Higher taxes now would crimp consumer spending, further depressing the already inadequate demand for what firms are capable of producing at full tilt. And since financial markets don’t seem at the moment to view the budget deficit as a problem — take a look at the remarkably low 10-year Treasury bond yield — there is little reason not to extend the tax cuts temporarily.

Not only is there little reason not to — there is every reason to do so. Unless one is so locked into a “soak the rich” mentality that ideology trumps common sense.

In addition to Republicans and business leaders, Obama’s recently departed head of the Office of Management and Budget also argues, in the New York Times, for a two year extension of the Bush tax cuts:

Higher taxes now would crimp consumer spending, further depressing the already inadequate demand for what firms are capable of producing at full tilt. And since financial markets don’t seem at the moment to view the budget deficit as a problem — take a look at the remarkably low 10-year Treasury bond yield — there is little reason not to extend the tax cuts temporarily.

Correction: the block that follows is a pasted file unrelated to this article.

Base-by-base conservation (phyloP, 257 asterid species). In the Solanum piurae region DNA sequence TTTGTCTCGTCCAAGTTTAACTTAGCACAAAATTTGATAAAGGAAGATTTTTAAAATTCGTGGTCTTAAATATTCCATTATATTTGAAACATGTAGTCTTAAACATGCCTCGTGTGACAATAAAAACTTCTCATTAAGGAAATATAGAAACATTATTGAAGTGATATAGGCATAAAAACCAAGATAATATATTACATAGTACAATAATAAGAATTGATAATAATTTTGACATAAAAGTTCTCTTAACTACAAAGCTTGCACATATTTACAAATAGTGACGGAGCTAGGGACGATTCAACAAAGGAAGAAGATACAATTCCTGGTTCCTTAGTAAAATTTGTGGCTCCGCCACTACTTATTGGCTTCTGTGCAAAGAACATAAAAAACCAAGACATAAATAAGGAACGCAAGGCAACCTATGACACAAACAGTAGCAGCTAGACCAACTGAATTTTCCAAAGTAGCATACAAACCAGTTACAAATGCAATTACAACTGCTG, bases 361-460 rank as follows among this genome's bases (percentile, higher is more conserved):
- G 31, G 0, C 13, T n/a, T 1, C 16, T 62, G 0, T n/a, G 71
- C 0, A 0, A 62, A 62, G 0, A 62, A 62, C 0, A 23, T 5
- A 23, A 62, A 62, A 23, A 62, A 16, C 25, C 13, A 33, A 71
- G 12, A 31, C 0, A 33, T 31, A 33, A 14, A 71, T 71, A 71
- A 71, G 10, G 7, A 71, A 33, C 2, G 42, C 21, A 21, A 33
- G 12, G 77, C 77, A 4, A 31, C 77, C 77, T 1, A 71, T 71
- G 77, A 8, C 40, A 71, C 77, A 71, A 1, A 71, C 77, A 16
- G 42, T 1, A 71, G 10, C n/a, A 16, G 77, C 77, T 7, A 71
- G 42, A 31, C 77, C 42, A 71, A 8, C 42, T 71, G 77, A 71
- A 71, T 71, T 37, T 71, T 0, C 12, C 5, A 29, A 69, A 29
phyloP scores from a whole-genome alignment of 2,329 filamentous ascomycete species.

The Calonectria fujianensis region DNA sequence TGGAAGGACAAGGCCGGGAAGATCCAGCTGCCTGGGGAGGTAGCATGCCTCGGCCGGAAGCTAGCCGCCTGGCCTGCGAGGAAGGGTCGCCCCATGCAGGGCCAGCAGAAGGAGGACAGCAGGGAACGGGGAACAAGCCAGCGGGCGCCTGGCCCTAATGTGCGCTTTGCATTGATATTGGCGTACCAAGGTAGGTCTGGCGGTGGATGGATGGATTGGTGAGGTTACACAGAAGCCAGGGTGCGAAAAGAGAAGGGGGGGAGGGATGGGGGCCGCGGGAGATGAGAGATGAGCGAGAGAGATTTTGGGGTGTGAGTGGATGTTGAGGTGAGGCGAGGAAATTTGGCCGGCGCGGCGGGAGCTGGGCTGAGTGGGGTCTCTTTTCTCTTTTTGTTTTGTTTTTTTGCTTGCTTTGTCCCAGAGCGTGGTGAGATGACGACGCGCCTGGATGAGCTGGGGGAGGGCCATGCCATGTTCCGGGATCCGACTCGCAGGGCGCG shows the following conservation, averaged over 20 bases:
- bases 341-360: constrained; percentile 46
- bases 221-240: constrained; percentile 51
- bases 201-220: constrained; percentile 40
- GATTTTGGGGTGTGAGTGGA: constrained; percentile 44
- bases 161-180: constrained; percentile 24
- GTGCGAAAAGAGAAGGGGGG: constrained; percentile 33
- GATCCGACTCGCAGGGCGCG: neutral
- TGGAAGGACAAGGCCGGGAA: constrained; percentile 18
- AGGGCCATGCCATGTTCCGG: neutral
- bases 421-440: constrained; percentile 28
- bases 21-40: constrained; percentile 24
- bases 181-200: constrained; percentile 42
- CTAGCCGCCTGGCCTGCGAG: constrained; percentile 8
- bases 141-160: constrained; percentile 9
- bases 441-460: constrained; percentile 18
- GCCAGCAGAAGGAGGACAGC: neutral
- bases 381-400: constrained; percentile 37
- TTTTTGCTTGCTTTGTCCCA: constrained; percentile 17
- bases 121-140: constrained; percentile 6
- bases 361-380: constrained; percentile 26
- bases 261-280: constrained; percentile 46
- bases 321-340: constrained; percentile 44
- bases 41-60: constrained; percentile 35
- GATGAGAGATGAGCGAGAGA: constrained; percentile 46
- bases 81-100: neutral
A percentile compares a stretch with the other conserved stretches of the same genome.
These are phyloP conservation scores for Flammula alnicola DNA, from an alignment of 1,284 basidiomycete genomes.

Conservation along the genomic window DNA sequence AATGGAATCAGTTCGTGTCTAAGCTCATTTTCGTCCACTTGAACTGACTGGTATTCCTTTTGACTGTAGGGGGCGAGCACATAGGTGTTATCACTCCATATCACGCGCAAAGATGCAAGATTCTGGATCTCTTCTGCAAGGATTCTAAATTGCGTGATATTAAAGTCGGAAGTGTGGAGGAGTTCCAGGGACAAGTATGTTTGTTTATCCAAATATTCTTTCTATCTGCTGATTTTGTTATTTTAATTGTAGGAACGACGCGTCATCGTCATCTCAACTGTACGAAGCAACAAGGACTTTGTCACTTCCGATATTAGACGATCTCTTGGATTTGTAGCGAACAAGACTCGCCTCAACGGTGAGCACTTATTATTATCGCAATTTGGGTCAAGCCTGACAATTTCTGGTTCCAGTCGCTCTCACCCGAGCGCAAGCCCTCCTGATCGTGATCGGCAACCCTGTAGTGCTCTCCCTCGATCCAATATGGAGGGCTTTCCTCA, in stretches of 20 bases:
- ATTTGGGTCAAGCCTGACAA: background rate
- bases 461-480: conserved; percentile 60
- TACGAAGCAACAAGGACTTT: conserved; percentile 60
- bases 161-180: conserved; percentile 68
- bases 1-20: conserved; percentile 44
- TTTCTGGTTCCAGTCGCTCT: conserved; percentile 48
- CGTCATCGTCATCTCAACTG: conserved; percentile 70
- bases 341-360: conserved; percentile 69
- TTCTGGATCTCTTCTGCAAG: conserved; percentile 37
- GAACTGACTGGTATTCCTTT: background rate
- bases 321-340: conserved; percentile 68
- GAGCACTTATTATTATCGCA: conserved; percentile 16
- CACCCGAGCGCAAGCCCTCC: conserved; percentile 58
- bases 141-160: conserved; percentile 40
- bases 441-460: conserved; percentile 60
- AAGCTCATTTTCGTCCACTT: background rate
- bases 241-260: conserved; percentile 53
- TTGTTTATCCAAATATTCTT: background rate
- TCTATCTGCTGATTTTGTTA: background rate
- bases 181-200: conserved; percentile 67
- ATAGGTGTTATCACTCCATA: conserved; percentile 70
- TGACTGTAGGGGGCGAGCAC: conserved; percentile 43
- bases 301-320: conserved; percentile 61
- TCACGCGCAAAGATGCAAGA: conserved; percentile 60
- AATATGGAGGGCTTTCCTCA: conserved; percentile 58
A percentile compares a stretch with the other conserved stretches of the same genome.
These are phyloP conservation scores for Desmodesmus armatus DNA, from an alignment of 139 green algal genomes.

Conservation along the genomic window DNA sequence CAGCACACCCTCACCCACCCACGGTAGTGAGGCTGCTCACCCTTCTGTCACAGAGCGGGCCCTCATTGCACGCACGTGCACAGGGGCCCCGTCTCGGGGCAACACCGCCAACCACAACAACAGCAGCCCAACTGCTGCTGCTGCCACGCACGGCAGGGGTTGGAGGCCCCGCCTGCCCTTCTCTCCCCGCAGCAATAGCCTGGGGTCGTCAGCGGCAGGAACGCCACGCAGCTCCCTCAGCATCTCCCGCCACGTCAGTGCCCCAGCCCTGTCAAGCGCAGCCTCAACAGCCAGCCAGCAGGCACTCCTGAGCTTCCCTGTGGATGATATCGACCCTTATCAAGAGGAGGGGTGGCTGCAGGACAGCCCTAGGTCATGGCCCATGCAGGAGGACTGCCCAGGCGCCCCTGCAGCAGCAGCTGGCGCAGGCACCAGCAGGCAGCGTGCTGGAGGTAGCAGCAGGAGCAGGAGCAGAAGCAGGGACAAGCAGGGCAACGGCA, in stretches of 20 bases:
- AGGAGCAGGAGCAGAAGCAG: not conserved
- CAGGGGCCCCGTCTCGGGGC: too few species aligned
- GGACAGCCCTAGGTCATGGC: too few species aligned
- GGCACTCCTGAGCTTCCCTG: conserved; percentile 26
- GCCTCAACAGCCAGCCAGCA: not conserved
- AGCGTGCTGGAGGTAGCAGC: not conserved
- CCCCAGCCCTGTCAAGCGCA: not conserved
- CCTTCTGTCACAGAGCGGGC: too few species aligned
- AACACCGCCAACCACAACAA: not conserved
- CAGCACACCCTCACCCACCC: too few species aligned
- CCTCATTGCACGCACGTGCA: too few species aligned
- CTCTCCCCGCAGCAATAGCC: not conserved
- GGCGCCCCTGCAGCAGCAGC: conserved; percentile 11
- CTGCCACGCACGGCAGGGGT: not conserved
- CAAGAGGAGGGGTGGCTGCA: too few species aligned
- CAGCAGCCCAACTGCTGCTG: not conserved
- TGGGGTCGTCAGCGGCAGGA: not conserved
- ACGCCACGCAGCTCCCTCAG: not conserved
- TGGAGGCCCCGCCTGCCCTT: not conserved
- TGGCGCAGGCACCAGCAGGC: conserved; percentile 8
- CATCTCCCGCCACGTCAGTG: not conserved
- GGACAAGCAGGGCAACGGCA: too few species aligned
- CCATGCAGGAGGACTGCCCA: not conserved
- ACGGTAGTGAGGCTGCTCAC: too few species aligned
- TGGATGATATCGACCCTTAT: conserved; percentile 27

Not only is there little reason not to — there is every reason to do so. Unless one is so locked into a “soak the rich” mentality that ideology trumps common sense.

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Blind-Squirrel Alert for Beinart

In keeping with his tradition of trying to stay behind the pack on all issues, Peter Beinart has put his finger into the air and decided that Barack Obama is a lousy president. That isn’t news for the majority of Americans, who believe Obama is not doing a good job, but makes sense for a guy who supported the war in Iraq until it became unpopular.

Of course, unlike the rest of America, Beinart has a beef with the president not because he ran as a centrist and has tried to govern from the left. Rather, Beinart’s evaluation of the administration’s foreign policy is that it is too much like that of George W. Bush, since Obama rightly refused to immediately cut and run from Afghanistan.